A website helping people break the bonds of sinful addictions

by Daria Greening

According to “The National Campaign To Stop Pornography,” 30 to 40 percent of Christian men in the evangelical circle struggle with involvement in pornography. While sinful habits of sexual impurity abound, individuals also grapple with drinking, smoking, and overeating. Shon Bruellman, executive director of Setting Captives Free, tells about the ministry of helping people break free from sinful addictions. Shon and his wife, Julie, are the parents of three sons and are members of Hillcrest Baptist Church, Algona, Iowa.

What is the ministry focus of Setting Captives Free? We help individuals who are enslaved to habitual sin find freedom through Christ and the counsel of God’s Word.

How did Setting Captives Free get started? Mike Cleveland, an airline pilot from Ohio, was set free from bondage to habitual sin through the counsel of the Word of God. A year later he and his wife were enjoying their new life so much that they wanted to help other people find freedom through God’s grace. They put the Biblical principles of freedom into a course format and placed it on the Internet. On the site’s first day it had over eight hundred visitors. I was one of the subsequent visitors, looking for help and freedom.

What types of addictions does your ministry address? Our free courses deal with homosexuality, pornography, self-gratification, alcohol, smoking, and overeating. We have a course for spouses of those enslaved in habitual sin and a course titled “Purity Force,” which is geared toward teens and young adults.

What does the use of pornography do to those who are enslaved and to their families? Often individuals will say, “I’m not hurting anybody. This is a private thing.” However, anytime an area of spiritual bondage exists in which a person worships or finds satisfaction in anything other than Christ, there are consequences. Our sinful actions bring separation from God and harm our relationship with Him and with others. Pornography is a secret sin that loves the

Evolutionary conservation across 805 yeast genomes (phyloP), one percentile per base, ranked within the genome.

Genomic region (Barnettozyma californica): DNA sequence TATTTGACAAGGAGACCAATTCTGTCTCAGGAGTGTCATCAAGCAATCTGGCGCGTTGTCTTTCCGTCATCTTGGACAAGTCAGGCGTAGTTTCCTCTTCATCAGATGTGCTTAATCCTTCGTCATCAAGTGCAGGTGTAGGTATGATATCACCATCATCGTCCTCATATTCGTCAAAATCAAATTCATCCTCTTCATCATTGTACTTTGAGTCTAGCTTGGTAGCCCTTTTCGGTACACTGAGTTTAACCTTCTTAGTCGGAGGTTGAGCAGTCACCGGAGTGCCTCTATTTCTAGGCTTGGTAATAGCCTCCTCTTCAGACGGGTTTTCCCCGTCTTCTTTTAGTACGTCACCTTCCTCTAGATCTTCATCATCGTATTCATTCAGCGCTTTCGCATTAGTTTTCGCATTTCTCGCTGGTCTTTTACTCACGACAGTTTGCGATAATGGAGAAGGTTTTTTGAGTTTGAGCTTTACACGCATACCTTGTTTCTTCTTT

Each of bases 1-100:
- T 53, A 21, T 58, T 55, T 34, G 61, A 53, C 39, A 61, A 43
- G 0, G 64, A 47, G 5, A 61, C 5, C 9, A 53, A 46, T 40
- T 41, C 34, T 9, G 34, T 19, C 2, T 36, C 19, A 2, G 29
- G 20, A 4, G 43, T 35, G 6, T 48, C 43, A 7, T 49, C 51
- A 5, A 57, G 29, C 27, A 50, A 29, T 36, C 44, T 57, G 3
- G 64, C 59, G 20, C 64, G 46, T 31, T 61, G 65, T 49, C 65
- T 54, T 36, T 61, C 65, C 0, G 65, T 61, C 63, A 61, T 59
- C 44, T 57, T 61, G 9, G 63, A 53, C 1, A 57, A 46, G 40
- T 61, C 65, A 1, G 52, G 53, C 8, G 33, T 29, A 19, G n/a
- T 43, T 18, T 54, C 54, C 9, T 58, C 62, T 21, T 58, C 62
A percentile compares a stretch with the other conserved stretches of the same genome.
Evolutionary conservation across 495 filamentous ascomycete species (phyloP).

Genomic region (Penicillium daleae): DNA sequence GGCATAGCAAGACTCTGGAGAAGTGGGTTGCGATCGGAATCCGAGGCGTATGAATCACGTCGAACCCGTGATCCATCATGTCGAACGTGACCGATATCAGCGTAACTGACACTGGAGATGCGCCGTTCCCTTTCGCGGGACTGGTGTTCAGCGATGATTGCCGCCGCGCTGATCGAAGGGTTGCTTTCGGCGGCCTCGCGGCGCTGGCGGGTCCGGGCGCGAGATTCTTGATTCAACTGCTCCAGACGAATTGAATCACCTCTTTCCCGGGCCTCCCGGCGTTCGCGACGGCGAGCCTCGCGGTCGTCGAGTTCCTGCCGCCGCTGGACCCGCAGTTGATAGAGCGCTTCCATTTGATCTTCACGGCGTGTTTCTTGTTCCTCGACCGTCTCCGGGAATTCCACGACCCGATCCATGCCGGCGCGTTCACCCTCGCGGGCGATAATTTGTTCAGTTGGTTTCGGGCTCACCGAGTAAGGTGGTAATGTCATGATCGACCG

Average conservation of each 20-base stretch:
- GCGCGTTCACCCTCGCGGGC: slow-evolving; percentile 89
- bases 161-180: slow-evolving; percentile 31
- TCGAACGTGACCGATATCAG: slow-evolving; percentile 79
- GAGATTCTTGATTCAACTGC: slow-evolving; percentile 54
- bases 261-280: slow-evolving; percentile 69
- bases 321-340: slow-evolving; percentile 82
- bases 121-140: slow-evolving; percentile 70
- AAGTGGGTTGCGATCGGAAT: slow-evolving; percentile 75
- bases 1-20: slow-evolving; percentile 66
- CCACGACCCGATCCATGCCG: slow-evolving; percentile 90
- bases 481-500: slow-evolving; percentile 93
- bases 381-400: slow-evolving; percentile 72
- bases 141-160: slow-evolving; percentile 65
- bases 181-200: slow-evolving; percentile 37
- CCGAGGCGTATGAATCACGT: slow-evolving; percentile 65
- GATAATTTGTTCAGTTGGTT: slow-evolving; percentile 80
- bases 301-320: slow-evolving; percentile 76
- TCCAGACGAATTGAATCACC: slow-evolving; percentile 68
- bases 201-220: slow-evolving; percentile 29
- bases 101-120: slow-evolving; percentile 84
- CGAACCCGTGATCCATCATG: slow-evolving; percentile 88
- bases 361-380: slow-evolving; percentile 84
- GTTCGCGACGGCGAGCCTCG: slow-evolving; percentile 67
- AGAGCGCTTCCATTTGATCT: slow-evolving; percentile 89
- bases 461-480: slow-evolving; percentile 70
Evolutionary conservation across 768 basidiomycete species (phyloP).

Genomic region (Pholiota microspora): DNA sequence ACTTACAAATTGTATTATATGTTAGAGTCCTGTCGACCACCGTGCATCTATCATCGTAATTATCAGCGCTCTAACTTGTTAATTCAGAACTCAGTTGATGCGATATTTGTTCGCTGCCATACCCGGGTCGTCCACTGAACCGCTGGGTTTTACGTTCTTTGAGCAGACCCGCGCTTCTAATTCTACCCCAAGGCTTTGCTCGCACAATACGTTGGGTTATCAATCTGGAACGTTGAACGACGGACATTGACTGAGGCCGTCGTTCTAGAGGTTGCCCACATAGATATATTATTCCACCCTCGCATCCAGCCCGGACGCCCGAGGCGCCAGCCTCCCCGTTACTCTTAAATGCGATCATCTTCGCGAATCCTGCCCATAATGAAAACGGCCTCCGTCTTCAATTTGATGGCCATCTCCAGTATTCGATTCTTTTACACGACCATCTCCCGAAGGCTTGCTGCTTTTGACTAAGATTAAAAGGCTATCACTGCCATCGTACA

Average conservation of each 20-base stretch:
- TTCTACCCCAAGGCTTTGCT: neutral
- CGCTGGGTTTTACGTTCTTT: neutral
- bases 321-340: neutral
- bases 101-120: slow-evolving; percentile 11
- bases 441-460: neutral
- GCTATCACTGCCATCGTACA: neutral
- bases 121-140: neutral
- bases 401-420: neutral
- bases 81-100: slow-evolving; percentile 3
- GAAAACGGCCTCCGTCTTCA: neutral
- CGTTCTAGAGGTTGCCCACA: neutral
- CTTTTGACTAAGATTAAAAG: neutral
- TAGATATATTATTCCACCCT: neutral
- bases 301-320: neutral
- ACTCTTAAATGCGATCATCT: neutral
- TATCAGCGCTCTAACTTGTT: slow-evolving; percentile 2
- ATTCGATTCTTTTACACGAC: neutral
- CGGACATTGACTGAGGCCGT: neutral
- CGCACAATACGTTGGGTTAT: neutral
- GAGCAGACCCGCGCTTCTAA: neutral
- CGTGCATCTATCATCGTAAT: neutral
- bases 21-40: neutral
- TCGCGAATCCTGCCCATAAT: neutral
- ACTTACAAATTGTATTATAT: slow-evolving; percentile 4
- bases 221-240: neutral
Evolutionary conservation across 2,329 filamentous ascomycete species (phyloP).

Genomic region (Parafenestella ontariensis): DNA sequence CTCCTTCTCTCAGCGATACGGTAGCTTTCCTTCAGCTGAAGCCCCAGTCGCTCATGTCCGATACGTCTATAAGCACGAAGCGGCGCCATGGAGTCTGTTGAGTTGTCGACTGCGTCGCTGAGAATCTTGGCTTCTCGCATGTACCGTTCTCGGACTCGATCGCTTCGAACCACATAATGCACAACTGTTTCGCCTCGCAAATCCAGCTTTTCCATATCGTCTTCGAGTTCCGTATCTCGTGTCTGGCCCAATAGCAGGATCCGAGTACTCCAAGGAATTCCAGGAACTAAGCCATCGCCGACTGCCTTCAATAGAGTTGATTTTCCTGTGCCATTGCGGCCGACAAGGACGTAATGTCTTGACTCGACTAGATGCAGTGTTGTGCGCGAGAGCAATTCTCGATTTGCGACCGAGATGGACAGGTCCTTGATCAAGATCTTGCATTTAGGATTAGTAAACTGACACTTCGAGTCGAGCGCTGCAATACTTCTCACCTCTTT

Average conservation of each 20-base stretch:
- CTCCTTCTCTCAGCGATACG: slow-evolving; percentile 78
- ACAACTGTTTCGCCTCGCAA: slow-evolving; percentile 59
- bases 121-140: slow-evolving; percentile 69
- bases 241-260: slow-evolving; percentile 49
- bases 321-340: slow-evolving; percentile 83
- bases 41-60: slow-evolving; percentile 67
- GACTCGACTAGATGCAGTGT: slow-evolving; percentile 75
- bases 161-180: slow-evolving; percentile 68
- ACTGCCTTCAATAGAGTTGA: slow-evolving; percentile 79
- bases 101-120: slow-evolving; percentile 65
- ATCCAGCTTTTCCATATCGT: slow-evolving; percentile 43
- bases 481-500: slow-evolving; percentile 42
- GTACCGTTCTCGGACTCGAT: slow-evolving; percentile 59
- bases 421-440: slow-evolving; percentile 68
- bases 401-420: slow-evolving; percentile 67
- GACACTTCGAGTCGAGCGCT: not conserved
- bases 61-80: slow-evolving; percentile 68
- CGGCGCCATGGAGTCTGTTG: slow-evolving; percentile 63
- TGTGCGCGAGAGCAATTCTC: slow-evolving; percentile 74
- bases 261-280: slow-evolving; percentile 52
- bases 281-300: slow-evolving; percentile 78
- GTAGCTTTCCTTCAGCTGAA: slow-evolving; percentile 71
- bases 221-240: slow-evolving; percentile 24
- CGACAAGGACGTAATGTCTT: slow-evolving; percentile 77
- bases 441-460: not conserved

darkness-fungus grows best in the dark.

How widespread is the problem of pornography? The numbers are discouraging; 30 to 40 percent of evangelical Christian men struggle with pornography, and much of that struggle is fueled by the Internet’s making pornography so accessible. In past years when I was enslaved to pornography, my desire to look at it had to be stronger than my fear of being recognized when walking into a store and buying a magazine. Now with a click of a button during the night in the privacy of one’s own home, a person has access to millions of pictures. He doesn’t have to fear that his viewing habits will be exposed. This is why it is so critical that filters are in place on every computer in the home. [See www.safeeyes.com.]

Your full-service addiction ministry addresses overeating, smoking, and drinking. Are you getting responses in those areas as people come looking for freedom? Yes, the Word of God is a full-service Counselor, able to free us from all areas of bondage. We have found that as God draws individuals to Setting Captives Free, they are able to find freedom from whatever chains are binding them.

How were your courses on the additional areas of addiction developed? As people were set free from other areas of bondage, we developed additional courses. For example, an individual was going through the pornography course and recognized that in addition to pornography, smoking was an idol. He applied what he was learning, found freedom from cigarettes, and adapted the material to write the course called “Breath of Life” for overcoming smoking. The writers and mentors of Setting Captives Free are not experts or professional counselors but people who have applied principles from the Word of God and have experienced life-changing transformations. God has set me free from impurity and from fifteen years of being on antidepressants and going to counselors and therapists. I do not have a college degree, but my time in the gutter brings a level of trust and authenticity with someone who is seeking help.

When somebody has an addiction, how does he or she access help from Setting Captives Free? Individuals enroll in a course according to their needs and are assigned mentors of the same gender. The enrollees go though lessons that are based on the Word, answer questions, and send the answers to their mentors. The Word of God is sufficient to free souls from captivity regardless of how long they have been in spiritual chains. Settingcaptivesfree.com gives hourly updates and testimonies of people who have found freedom.